Genesis 47:28-50:26, 24:1-9; 1 Kings 2:1-12; Exodus 10:8-10; Jeremiah 29:1-14; John 4:1-4; Acts 7:15-16; Romans 1:18-32; 2 Thessalonians 2:9-12
There is a difference between knowing where home is and knowing when it’s time to go there. Jacob and his sons knew the difference. They transplanted the family of Israel to Egypt out of necessity, but they knew Egypt was not and never would be home. That’s why, at the end of his life, Jacob asked Joseph to make a solemn oath to carry his bones out of Egypt and bury him with his fathers in the Promised Land. Only in the Promised Land of Israel could the Covenant Family of Israel take root and carry the word of redemption to all nations.
Joseph carried out his oath in cooperation with his brothers. At the end of his life, he followed his father’s example by asking his brothers and sons and nephews to carry his body up to the Land when God brought them home. Jewish tradition says all the brothers, not only Joseph, were carried up from Egypt and buried in Israel.
If the fathers of Israel’s Twelve Tribes knew Egypt wasn’t home, why didn’t they leave Egypt as soon as the famine that brought them there was over? The answer starts with the importance of the family to the Egyptian nation as administrators and shepherds. Egypt also served as a place of relative peace and security where the family multiplied into a nation ready to exercise dominion over the Land where God put His Name.
There is another reason Israel remained in Egypt. It involved the freedom God gave to the inhabitants of the Promised Land to choose their own path and seal their fate. That’s what God meant when He told Abraham his seed would be foreigners in a land not their own until the iniquity of the Amorites was complete. God’s judgment required that, after seeing Abraham’s example of righteousness, they have opportunity to repent, or harden their hearts and suffer the strong delusions of depraved minds.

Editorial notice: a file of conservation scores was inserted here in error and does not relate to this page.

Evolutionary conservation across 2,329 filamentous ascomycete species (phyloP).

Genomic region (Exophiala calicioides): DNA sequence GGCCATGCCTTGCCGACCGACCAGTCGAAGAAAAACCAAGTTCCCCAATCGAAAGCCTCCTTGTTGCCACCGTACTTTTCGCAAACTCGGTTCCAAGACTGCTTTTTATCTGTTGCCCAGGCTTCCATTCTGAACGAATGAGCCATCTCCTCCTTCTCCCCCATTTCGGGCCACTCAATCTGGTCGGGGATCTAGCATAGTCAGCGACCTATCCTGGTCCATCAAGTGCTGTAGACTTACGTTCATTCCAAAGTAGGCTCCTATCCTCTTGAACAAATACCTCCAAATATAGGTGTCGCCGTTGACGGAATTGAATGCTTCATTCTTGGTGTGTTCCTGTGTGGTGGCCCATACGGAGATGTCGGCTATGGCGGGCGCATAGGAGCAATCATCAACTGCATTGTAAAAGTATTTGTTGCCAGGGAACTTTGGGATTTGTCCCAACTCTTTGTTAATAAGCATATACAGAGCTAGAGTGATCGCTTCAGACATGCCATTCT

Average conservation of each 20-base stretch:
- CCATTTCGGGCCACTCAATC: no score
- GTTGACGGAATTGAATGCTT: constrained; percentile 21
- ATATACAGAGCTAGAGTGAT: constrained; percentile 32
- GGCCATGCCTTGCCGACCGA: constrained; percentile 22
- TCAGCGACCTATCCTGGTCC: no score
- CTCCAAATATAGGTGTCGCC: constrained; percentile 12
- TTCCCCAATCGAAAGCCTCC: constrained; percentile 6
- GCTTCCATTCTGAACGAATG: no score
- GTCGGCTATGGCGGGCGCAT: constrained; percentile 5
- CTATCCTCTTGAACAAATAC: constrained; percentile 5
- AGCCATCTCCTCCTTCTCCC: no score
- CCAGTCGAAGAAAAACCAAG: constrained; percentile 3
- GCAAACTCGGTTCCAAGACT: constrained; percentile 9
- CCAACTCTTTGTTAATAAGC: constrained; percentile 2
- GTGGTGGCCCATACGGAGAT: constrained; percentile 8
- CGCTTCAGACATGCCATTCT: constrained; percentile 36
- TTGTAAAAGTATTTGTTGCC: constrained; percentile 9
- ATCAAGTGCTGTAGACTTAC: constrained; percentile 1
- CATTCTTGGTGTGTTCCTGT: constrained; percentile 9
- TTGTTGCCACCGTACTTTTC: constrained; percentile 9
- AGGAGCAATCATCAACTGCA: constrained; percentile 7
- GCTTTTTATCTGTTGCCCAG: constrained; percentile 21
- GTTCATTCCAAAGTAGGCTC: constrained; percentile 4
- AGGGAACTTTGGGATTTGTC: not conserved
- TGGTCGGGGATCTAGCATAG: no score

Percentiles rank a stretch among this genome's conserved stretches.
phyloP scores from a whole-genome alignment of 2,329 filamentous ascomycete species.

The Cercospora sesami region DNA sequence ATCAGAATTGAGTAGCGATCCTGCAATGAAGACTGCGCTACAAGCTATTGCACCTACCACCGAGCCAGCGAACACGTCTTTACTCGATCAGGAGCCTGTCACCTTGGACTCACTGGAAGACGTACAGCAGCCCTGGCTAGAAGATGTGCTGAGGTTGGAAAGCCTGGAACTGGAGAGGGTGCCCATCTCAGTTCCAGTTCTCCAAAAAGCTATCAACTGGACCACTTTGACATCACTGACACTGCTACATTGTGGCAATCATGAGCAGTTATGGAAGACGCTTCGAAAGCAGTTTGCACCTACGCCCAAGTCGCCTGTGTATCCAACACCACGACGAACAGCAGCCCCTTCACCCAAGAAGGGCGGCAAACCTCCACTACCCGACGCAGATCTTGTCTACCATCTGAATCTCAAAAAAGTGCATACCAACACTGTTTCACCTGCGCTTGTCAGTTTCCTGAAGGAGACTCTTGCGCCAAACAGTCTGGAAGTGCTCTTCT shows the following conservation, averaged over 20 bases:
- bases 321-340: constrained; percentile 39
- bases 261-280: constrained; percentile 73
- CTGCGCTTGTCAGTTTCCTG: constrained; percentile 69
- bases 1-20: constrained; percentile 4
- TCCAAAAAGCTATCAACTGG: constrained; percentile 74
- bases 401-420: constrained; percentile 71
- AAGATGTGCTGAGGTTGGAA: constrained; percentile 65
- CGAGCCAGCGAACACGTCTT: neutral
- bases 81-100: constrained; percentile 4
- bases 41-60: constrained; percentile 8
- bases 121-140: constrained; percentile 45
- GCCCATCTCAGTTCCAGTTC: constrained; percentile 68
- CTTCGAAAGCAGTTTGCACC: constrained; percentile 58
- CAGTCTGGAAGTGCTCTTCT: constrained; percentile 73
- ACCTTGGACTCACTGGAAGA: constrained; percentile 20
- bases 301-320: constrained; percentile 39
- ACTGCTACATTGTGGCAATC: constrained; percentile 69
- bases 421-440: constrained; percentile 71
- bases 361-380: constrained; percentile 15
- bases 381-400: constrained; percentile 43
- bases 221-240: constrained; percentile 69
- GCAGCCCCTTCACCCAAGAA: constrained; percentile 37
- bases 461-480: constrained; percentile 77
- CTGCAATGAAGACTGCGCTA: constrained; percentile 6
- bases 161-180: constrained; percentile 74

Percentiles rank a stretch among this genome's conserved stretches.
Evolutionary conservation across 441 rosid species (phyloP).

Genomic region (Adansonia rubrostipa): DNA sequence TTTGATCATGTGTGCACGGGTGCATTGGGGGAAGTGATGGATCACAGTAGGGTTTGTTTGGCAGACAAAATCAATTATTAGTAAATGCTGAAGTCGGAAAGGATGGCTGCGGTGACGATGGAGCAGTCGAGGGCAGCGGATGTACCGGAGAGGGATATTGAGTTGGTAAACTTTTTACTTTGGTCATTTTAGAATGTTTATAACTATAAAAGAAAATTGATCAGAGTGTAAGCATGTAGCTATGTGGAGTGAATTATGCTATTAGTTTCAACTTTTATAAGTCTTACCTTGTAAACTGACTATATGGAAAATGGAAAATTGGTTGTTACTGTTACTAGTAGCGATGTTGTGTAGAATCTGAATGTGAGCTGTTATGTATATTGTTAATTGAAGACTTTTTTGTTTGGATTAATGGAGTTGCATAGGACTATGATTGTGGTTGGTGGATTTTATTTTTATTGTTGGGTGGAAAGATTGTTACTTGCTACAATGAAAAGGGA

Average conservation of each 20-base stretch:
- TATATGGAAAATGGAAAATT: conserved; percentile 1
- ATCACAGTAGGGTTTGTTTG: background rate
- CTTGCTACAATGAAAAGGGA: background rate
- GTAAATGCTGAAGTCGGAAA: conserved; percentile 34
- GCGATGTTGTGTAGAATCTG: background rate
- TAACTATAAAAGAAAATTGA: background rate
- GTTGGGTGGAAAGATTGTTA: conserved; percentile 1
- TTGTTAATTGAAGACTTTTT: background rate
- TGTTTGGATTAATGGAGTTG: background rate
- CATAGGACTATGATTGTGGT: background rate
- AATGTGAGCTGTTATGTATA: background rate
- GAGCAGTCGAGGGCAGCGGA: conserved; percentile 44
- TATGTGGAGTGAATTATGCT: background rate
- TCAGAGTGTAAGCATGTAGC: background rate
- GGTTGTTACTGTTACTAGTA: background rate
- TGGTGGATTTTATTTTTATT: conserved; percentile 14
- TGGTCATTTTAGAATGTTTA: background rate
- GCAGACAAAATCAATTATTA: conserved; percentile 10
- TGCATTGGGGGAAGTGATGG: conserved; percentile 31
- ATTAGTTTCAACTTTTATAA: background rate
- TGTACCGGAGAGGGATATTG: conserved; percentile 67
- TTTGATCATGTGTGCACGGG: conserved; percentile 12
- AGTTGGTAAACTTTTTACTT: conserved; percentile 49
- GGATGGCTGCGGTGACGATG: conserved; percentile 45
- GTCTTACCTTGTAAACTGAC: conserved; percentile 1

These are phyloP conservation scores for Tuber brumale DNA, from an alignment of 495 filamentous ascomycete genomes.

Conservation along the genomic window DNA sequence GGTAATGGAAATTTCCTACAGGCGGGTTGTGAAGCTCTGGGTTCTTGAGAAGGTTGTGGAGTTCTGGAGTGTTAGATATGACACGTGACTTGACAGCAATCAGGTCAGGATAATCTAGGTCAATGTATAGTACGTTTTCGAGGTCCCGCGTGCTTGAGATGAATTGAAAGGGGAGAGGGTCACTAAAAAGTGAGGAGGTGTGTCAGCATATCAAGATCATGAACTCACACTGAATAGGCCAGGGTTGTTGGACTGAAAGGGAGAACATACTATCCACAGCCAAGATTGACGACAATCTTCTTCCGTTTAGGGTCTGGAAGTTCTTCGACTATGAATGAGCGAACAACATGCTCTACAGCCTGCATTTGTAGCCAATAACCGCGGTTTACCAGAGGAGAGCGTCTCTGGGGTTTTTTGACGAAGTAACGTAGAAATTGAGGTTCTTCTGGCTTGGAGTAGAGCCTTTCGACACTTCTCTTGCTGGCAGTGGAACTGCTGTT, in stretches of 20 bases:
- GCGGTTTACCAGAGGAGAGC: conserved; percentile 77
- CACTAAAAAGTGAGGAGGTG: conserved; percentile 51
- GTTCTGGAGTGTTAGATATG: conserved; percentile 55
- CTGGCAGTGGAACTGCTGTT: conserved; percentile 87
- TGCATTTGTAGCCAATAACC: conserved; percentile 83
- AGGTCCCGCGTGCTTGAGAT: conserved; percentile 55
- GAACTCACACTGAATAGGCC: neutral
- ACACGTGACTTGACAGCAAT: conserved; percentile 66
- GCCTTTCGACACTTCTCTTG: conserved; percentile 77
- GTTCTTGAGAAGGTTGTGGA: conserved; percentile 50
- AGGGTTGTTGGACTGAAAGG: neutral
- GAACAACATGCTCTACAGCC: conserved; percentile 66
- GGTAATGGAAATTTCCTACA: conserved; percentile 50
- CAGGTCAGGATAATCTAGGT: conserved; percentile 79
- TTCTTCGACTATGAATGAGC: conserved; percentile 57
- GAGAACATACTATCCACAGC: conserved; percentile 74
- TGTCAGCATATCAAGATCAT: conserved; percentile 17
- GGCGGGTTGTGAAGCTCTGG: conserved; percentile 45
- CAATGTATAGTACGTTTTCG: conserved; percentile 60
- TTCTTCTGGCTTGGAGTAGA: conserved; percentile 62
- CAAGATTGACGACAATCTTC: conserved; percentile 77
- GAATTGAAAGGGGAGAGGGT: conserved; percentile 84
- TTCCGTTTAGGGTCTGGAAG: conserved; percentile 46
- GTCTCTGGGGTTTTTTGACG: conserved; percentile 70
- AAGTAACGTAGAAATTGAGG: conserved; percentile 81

It’s probably because of those depravities in Canaan that the Hebrews left their little ones and their flocks and herds back in Egypt when they buried Jacob. They were safe in Egypt, and because they were safe, the future of the nation was secure. It was different a couple of centuries later, when the Pharaoh who didn’t know Joseph refused to let Moses lead the people, with their little ones and flocks and herds, to the wilderness to worship the Creator. By that time, Egypt had ceased being a safe place, and Israel’s Deliverer had come to call them out of exile.
This is where we are now. We are all in exile. This world as it now exists is not our home. Our home is the Garden the Creator prepared – the Garden we are to cultivate and expand until it encompasses the whole earth. That’s the mission of Israel, and the mission of all who join Abraham’s seed through Israel’s Messiah. We now await His call to return home, to the place He is preparing for us.
Until then, we would be wise to follow the advice Jeremiah gave to Judah’s exiles in Babylon: seek the peace of the land where we are exiled and grow and prosper there. As God told them through Jeremiah:
For I know the plans that I have in mind for you,” declares Adonai, “plans for shalom and not calamity—to give you a future and a hope. Then you will call on Me, and come and pray to Me, and I will listen to you. You will seek Me and find Me, when you will search for Me with all your heart. Then I will be found by you,” says Adonai, “and I will return you from exile, and gather you from all the nations and from all the places where I have driven you,” says Adonai, “and I will bring you back to the place from which I removed you as captives into exile.”
Jeremiah 29:11-14 TLV
The time is drawing near for this call to our true home. The question is, do we know where home is? If not, we might miss the call when it’s time to go there.
Albert J McCarn
BYNA Executive Director